What’s The Big Deal? It Might Be More Than You Think…
March 13, 2019 Comment off
How do you define the value of a newsworthy big deal? If your answer stops at a dollar sign, think again. Really big deals are defined and driven by the business value we bring to the customer, not the revenue we gain. It could be about helping a customer cut costs by consolidating complex, antiquated, or redundant systems, which in turn leads to better security and data integrity. It could be about strengthening their competitive edge or reducing their exposure to risk. It could even be replacing a myriad of varying self-integrated, third-party applications. These are the sorts of problems we’re addressing with larger deals.
Adopt a big deal mindset
To get on the track of a big deal, start with your own mindset. When I ask sales teams to define a big deal, too often they’ll say something like, “$500K to a million.” And that’s where you can immediately slip up because it’s an arbitrary threshold. A big deal isn’t just about a dollar amount, it’s about business impact and long-term benefit for the customer—or even their own customers. You can make that impact with a big win, but you could also start with a small, strategic use case that expands over time.
Just stay focused on the customer’s event horizon rather than your own goals, and you can make bigger deals than you ever thought possible.
Or to put it another way, shift your thinking from a growth mindset to one of a growth and big deal mind set. Here’s another example of growth mindset versus big deal mindset. I’ve heard people say that smaller markets like the Asia-Pacific region can’t support large deals. That’s just not true—large deals are being made all over the world today, including in developing economies. But if you don’t keep an open mind anchored on the totality of the benefit delivered to the customer, you’ll miss those opportunities.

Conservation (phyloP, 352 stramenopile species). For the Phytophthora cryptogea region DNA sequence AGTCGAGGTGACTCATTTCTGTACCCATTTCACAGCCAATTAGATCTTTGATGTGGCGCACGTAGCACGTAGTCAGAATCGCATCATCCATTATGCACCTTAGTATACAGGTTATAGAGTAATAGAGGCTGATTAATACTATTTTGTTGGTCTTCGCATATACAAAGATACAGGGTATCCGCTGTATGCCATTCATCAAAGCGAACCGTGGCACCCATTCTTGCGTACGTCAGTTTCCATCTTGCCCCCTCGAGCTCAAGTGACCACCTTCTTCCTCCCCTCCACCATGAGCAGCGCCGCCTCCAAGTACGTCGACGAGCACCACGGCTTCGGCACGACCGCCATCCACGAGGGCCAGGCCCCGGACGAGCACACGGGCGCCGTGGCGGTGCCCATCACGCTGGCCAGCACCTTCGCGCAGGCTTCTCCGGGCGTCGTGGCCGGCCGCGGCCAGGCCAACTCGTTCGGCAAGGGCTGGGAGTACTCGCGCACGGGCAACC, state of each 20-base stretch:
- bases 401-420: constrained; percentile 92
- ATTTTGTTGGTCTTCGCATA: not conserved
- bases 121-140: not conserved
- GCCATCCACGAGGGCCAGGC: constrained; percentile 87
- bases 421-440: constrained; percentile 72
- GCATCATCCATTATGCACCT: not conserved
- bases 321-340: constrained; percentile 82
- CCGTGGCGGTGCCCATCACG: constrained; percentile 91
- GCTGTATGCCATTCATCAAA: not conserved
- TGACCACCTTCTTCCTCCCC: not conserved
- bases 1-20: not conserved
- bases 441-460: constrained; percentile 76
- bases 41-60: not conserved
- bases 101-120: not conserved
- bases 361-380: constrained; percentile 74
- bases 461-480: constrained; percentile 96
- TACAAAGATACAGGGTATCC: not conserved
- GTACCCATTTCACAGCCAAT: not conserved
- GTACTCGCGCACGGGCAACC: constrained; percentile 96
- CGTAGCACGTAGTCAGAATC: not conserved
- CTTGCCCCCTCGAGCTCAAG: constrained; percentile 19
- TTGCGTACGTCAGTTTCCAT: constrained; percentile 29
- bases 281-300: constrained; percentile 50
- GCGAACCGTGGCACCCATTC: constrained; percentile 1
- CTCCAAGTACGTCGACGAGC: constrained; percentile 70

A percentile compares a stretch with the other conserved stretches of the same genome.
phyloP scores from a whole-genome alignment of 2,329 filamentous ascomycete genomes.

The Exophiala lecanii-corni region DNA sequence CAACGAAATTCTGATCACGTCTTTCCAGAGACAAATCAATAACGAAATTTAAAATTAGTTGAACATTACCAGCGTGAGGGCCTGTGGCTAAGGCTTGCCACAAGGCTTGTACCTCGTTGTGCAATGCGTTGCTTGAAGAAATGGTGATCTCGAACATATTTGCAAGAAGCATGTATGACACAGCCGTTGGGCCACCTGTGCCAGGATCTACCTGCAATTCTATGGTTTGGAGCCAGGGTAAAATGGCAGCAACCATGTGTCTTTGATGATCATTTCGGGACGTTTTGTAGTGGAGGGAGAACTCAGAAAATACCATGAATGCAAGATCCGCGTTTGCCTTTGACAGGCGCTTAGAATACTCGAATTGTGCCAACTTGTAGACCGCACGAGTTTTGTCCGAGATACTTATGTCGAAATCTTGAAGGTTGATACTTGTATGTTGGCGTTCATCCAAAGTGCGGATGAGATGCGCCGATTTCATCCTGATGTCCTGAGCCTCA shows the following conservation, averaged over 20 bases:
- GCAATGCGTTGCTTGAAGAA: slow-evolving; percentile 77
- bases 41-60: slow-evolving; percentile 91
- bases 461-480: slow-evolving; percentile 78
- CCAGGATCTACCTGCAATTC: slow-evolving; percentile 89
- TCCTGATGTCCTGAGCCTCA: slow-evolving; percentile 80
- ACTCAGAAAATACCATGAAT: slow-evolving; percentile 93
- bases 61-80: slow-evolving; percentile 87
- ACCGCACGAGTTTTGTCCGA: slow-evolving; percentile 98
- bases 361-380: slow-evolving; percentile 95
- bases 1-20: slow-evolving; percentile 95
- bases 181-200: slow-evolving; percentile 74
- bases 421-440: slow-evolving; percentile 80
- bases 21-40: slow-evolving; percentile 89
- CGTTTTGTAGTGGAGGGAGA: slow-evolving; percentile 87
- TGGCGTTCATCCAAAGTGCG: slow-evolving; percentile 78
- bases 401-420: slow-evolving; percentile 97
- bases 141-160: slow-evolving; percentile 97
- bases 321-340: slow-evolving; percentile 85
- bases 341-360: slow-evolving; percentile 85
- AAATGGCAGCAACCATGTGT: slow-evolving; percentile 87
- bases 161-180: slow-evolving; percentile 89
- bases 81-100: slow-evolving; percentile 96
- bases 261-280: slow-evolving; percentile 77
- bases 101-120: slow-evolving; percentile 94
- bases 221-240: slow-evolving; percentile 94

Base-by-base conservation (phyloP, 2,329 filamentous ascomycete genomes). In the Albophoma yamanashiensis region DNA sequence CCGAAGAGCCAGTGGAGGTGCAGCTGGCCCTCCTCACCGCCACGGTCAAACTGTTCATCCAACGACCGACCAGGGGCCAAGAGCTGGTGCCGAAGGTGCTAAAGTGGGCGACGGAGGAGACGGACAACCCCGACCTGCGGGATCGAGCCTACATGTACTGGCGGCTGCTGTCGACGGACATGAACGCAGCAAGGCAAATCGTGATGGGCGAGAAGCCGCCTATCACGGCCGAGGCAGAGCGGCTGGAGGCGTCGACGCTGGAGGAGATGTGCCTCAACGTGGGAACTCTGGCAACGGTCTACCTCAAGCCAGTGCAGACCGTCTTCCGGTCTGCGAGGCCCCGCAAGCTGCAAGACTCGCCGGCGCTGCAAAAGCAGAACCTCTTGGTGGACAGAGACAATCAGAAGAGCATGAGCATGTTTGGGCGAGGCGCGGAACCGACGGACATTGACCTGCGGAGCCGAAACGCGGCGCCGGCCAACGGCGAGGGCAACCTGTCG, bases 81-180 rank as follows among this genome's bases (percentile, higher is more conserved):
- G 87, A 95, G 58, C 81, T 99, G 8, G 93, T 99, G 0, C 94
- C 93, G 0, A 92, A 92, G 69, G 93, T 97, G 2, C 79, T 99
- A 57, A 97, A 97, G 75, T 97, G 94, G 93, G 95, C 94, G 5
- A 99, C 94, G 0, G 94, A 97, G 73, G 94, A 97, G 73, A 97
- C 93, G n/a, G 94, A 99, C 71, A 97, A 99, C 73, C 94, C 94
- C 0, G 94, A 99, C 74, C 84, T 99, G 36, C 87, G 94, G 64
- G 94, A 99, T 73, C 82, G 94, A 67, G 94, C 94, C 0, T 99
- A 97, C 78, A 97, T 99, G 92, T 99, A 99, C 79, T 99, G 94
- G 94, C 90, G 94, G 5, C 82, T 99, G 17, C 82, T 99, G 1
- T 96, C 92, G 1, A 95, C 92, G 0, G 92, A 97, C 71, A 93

Consider applying a similarly agile, flexible mindset to customers too. One size doesn’t fit all—needs vary, and so should your selling strategy. For example, pay attention to key trends and trigger points. An industry might be going through a digital transformation like application modernization, or there could be massive cost-cutting initiatives like we’re currently seeing in industrial sectors. You might target companies that are going through mergers and integrating complex systems, or divestitures looking to shed redundancy and duplication. Or maybe a new CEO is entering an organization with a fresh agenda.
Build trust and strategic relationships
As I discussed in my last blog, getting that level of insight into the customer, and access into the business, is all about building trust and providing a great experience. You need to establish credibility, and you do that by understanding the industry, trends, and the competition.
This is where the Challenger Sales methodology, and its emphasis on creating constructive tension, can be useful. Once you’ve established credibility, you can ask customers to step outside their comfort zone, think about what their competition may be doing, and consider your innovative solution for their problem.